How to care for a deaf French Bulldog
If you do buy a deaf French Bulldog puppy or have an older dog who goes on to develop hearing problems then here are a few tips.
- Don’t let them run loose and keep them on a lead or leash. You can buy longer leads for this purpose.
- Use your hands to signal to them and facial expressions. You can also use light or vibration, such as talking in a deeper voice.
- Train him to respond to touch signals.
- Keep them in a fenced off area in your yard or garden to prevent him from wandering off.
- Put a bell on his collar so you know where he is in the house when he doesn’t respond to your call.
- Use a flashlight or a laser pen to get his attention and respond to you.
- Stomp your feet on the floor when you enter the room so not to startle him.
- Attach a note to his collar that says he is deaf in case he gets lost.
Can you get dog hearing aids?
Yes, there are dog hearing aids available. However, proper ones are very expensive ranging from $3,000 to $5,000 dollars.
Aside from the cost, it’s actually very hard to get a dog to respond to a hearing aid. Many dogs will struggle to interpret the noise and they will need extensive training to use the device.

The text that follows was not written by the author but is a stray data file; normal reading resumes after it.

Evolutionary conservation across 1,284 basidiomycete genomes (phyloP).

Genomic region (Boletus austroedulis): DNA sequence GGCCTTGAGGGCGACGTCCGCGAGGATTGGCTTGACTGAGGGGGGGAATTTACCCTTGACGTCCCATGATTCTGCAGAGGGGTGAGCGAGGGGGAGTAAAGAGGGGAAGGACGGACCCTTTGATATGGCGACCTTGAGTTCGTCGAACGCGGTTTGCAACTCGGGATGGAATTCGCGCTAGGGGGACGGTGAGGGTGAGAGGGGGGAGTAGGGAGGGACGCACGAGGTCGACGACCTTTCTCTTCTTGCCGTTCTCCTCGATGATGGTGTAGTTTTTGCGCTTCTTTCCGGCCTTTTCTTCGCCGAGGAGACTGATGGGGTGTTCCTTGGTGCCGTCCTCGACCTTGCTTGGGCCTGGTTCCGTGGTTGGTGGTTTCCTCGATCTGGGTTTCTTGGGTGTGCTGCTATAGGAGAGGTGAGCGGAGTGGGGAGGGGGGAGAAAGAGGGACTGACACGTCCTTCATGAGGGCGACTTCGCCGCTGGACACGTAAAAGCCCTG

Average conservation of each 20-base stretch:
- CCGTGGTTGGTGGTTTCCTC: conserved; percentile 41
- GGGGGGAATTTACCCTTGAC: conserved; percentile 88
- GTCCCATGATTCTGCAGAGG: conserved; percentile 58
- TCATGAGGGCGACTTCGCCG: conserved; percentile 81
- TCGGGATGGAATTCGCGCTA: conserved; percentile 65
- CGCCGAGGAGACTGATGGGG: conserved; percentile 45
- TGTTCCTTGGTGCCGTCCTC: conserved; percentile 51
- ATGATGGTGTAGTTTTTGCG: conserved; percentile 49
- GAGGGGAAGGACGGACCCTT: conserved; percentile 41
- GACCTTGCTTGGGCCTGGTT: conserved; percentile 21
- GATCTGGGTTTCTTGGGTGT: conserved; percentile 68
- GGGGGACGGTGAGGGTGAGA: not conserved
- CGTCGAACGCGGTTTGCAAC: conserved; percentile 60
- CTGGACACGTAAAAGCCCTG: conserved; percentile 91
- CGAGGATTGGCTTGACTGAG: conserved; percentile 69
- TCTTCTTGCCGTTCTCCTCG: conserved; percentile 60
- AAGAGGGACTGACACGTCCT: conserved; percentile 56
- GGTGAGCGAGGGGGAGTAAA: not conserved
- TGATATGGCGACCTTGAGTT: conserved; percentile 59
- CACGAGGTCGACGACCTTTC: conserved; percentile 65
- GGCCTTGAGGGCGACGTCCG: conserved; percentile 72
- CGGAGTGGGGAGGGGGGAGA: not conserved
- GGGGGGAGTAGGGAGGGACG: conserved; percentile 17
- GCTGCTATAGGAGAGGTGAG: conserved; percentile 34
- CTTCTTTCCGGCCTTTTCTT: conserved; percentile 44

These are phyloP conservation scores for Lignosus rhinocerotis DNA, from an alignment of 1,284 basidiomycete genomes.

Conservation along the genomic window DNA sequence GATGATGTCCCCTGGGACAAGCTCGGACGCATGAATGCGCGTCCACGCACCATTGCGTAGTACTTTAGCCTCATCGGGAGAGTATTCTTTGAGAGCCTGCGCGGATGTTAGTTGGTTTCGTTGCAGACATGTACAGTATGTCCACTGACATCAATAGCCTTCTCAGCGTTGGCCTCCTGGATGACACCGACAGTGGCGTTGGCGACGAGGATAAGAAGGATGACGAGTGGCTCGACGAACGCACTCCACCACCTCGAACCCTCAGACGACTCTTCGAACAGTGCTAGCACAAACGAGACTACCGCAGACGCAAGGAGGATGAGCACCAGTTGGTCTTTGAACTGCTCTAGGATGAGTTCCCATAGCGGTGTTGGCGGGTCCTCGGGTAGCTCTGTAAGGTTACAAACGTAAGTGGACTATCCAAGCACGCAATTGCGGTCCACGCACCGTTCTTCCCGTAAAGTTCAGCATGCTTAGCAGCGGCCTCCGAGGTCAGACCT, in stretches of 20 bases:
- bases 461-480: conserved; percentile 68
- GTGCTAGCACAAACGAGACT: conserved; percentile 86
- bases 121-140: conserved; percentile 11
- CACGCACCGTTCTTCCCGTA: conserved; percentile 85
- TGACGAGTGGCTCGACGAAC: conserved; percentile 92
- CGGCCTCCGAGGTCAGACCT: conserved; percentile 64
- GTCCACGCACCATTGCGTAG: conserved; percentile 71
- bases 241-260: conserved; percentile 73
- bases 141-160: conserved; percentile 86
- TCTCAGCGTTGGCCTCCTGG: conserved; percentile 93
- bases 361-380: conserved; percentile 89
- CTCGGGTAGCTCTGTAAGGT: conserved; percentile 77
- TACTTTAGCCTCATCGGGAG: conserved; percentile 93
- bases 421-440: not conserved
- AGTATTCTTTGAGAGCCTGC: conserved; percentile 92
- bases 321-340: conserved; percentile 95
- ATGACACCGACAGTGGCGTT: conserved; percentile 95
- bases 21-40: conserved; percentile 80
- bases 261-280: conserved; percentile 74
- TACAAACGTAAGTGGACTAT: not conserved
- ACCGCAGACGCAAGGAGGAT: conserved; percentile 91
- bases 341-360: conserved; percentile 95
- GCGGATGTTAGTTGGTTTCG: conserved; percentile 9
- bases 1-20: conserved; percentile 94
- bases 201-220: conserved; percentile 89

And the bottom line; a dog hearing aid will not completely restore your Frenchie’s hearing. There have been many hearing aids developed over the years, but there still isn’t one that really works as you would want or expect it to.
What other breeds of dog are prone to deafness?
Aside from French Bulldogs, hearing loss is also very prevalent and common in the following breeds.
- American Bulldog
- Australian Shepherd
- Border Collie
- Boston Terrier
- Cocker Spaniel
- English Bulldog
- English Setter
- German Shepherd
- Great Dane
- Jack Russell Terrier
- Labrador Retriever
- Pit Bull Terrier
- Saint Bernard
- Shih Tzu
- Springer Spaniel
- Toy and Miniature Poodle
- West Highland White Terrier
- White Boxer
- White Bull Terrier
- Yorkshire Terrier
If you believe your French Bulldog has hearing loss, then please do visit your vet. I am not a vet so any information on this page is a result of my own experiences in owning this breed, and research I’ve done online.
If you’re buying a puppy, don’t be put off by hearing loss in just one ear. This is completely manageable and should not impact on the quality of life.
However, do your diligence with a breeder and ask for hearing test results before you buy.
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I’ve also published a further set of guides which can help you to diagnose certain issues with your Frenchie: